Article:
Student unions and organizers of the cottage cheese protest are planning to hold a "tashlich" ceremony outside Tnuva's offices today. The Jewish ceremony, traditionally held around Rosh Hashanah, involves casting one's sins into a large flowing body of water in order to purify one's self before the new year.
But in this version of tashlich, the organizers plan to dump a copy of the so-called McKinsey report into a tub of cottage cheese.
The report was apparently commissioned by Apax Partners back in 2007, when it was considering acquiring Tnuva. It stated that the company could raise the prices of products with inelastic demand by 15%. Tnuva's management, led by Apax Israel CEO Zehavit Cohen, adopted the policy recommended by the consulting firm, kicking off the price increases that led to the consumer protests that began in June.
"Tnuva hasn't given in yet, so the boycott is continuing," said organizers of the cottage cheese protest. They are planning more public outreach so that consumers realize that Tnuva goes beyond dairy products and also owns brands including Sunfrost frozen vegetables and Mama Off chicken products.
On Sunday, Tnuva announced that it would be lowering prices by 15% on a range of products, in response to the several months of protest. Shortly afterward, competitors Tara and Strauss announced their own price reductions.
Yesterday, Tara sent its new list of recommended prices to grocery store chains. The company is lowering the prices of 24 items. A significant portion of them are cheeses with special kashrut certificates or in large packages (of 500 grams or 750 grams ). Tara is not cutting the prices of 250 gram cups of white cheeses or cottage cheese. Chocolate puddings will be 8% less expensive, white cheeses will be 12% less expensive and yellow, sliced and grated cheeses will be 6% to 13% less expensive.
Sources at grocery stores said Tara was not able to take advantage of the boycott against Tnuva because it could not increase production at its factory. It is planning to move to a new factory at the Noam Industrial Park in the Negev within two years.
Tnuva's operating profit doubled after it was purchased by Apax Partners in 2008, the company's financial reports reveal.
Tnuva, a privately held company, published its financial reports for the first time ever yesterday in the wake of growing pressure. The Trajtenberg committee, charged with recommending methods to change the government's social and economic priorities, had called on the government to force privately held monopolies to publish their financial reports like publicly held companies. The recommendations have not received government or Knesset approval at this stage.
In 2010, Tnuva's net profit was NIS 517 million, an 19% increase over the figure from 2009. The company's revenues were NIS 7.2 billion in 2010, a 1.7% increase over 2009.
The increased revenues in 2010 stemmed from a 2.6% increase in revenues from local sales to NIS 6.9 billion, which was offset by a 14% decrease in revenues abroad, apparently primarily due to its Romanian dairy.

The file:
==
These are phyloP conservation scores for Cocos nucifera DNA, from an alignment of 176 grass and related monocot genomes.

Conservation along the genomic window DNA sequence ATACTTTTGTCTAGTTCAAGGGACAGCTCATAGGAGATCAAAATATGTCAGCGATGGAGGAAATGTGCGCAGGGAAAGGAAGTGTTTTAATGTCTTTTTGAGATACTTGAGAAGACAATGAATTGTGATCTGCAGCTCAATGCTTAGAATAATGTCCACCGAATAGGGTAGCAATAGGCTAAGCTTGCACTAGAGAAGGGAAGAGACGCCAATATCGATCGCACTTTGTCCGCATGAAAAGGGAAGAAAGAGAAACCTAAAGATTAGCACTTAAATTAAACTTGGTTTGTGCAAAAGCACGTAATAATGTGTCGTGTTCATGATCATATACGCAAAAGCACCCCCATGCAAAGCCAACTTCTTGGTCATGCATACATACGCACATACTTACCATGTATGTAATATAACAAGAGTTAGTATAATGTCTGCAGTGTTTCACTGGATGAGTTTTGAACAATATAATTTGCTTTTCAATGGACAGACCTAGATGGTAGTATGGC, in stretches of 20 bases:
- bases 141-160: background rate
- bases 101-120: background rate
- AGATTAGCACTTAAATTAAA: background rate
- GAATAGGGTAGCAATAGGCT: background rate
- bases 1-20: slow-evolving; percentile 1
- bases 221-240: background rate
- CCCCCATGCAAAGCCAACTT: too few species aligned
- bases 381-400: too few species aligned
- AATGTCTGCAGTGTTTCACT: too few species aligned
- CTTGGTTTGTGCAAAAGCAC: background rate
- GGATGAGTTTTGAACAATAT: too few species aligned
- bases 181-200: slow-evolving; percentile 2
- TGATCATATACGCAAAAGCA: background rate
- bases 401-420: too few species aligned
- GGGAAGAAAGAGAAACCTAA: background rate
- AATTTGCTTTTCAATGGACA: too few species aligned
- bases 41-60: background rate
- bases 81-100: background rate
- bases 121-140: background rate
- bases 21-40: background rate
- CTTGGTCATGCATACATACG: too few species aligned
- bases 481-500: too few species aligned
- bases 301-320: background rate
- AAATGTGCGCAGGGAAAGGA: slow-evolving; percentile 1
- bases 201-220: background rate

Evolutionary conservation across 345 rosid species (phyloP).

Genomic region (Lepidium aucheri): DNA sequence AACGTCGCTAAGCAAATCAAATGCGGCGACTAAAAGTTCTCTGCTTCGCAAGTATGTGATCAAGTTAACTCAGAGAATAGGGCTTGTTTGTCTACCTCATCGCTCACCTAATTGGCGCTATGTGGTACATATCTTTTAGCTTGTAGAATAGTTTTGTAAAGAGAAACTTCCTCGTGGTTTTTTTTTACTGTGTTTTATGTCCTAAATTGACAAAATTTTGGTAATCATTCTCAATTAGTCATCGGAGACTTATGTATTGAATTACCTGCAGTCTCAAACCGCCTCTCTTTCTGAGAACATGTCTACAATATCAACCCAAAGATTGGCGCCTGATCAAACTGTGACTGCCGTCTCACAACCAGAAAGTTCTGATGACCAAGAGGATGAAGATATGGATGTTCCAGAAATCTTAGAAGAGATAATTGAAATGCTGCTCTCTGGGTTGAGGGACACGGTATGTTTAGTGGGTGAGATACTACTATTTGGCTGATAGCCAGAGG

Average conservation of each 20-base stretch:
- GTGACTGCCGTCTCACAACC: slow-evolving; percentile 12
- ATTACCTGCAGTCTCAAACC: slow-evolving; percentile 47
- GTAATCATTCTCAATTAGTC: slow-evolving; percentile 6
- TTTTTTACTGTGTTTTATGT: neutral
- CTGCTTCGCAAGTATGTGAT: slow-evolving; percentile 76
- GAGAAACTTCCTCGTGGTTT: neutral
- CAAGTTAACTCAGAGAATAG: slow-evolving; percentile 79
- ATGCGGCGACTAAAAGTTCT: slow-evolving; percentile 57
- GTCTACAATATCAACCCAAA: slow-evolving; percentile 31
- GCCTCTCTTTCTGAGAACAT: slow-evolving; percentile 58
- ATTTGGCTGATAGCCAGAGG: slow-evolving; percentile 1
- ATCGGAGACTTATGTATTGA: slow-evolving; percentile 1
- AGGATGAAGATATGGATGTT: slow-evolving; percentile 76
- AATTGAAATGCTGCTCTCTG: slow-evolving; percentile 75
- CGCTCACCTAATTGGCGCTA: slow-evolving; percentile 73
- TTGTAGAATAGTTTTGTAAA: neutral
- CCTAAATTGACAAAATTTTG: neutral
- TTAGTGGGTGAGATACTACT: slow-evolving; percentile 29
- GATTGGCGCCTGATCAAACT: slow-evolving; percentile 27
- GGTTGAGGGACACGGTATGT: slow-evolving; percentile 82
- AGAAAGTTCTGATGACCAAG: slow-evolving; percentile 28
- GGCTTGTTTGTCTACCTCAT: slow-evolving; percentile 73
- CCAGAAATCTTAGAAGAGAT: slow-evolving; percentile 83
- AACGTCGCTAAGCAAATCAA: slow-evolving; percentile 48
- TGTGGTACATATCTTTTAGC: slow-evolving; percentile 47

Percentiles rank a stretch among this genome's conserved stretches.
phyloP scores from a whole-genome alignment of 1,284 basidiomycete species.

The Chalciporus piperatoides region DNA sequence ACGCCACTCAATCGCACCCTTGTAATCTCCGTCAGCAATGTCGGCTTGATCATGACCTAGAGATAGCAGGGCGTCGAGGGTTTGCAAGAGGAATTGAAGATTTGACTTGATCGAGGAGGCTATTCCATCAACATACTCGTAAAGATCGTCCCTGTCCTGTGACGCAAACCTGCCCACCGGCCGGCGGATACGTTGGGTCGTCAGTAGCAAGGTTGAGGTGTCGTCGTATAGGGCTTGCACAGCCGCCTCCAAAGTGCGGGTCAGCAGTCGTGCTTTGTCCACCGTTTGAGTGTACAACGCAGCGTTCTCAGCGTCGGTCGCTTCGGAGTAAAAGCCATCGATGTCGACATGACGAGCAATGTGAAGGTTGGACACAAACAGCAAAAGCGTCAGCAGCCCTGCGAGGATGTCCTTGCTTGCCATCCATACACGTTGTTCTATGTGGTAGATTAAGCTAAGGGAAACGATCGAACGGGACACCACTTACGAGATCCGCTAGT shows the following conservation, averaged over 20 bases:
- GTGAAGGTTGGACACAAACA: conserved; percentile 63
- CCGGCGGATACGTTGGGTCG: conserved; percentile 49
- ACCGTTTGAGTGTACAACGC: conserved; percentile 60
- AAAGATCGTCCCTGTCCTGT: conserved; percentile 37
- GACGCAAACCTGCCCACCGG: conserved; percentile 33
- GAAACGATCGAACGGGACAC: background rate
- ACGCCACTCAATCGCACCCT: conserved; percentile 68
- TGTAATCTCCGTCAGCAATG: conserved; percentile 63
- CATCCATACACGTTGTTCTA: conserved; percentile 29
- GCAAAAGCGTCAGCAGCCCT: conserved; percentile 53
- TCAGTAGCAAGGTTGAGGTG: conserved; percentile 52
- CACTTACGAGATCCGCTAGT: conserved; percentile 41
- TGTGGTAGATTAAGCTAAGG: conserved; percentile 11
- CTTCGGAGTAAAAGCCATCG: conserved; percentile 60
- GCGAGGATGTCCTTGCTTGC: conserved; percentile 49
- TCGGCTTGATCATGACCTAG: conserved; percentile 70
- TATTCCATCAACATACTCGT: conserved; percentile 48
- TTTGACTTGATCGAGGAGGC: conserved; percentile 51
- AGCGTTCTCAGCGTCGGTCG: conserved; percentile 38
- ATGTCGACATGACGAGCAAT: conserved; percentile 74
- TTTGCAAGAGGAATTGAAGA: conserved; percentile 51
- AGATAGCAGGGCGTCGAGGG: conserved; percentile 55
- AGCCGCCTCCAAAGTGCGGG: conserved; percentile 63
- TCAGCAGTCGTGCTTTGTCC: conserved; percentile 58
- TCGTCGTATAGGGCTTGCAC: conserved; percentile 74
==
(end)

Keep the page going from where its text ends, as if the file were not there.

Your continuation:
Tnuva's gross profit was NIS 2.1 billion in 2010, a 7% increase over the figure in 2009. Gross profit equaled 29.2% of total revenues, compared to 27.7% in 2009. The growth apparently was brought on by price increases. Another factor apparently was a 0.3% reduction in production costs, despite a 1.3% increase in materials costs and a 5.8% increase in labor costs.
Tnuva racked up operating profit of NIS 710 million in 2010, a nearly 17% increase over 2009. Its operating profit last year was equivalent to 9.8% of turnover, compared to 8.6% in 2009.
In comparison, competitor Strauss's operating profit was 8.5% of turnover in 2010, mostly because its international coffee operations were not very profitable (6.5% of sales ). But its health and quality of life division, 73% of whose sales come from the Strauss dairy, had operating profits equal to 12.6% of turnover in 2010.
Osem's operating profit was 12.7% of turnover in 2010, apparently due to the high operating profit margins of its snack food division, namely Bamba. Bamba brought Osem NIS 166 million in operating profit 2010, equal to 27.9% of EBITDA (earnings before interest, tax, depreciation and amortization). Total EBITDA was NIS 967 million in 2010, a 19.3% increase over 2009. Tnuva's EBITDA was equal to 13.3% of its 2010 turnover, compared to 12.3% in 2009.
Tnuva's share capital is worth NIS 2.1 billion, equal to 33% of its balance sheet. Tnuva had NIS 1.4 billion in cash, and NIS 100 million invested in money market-based mutual funds as of the end of 2010. In January 2011, the company distributed a NIS 1.3 billion dividend.
The company has NIS 400 million in short-term loans and NIS 1 billion in long-term loans. Its net profit would have increased even more sharply had it not had NIS 10 million in one-time expenses in 2010.
Tnuva paid taxes equal to 16.7% of profit after financing costs in 2010, down from 22.3% in 2009, because the company decided to use a NIS 60 million tax benefit in 2010, apparently after concluding that it was likely to be able to use its losses for tax purposes in the future due to its increased profitability.
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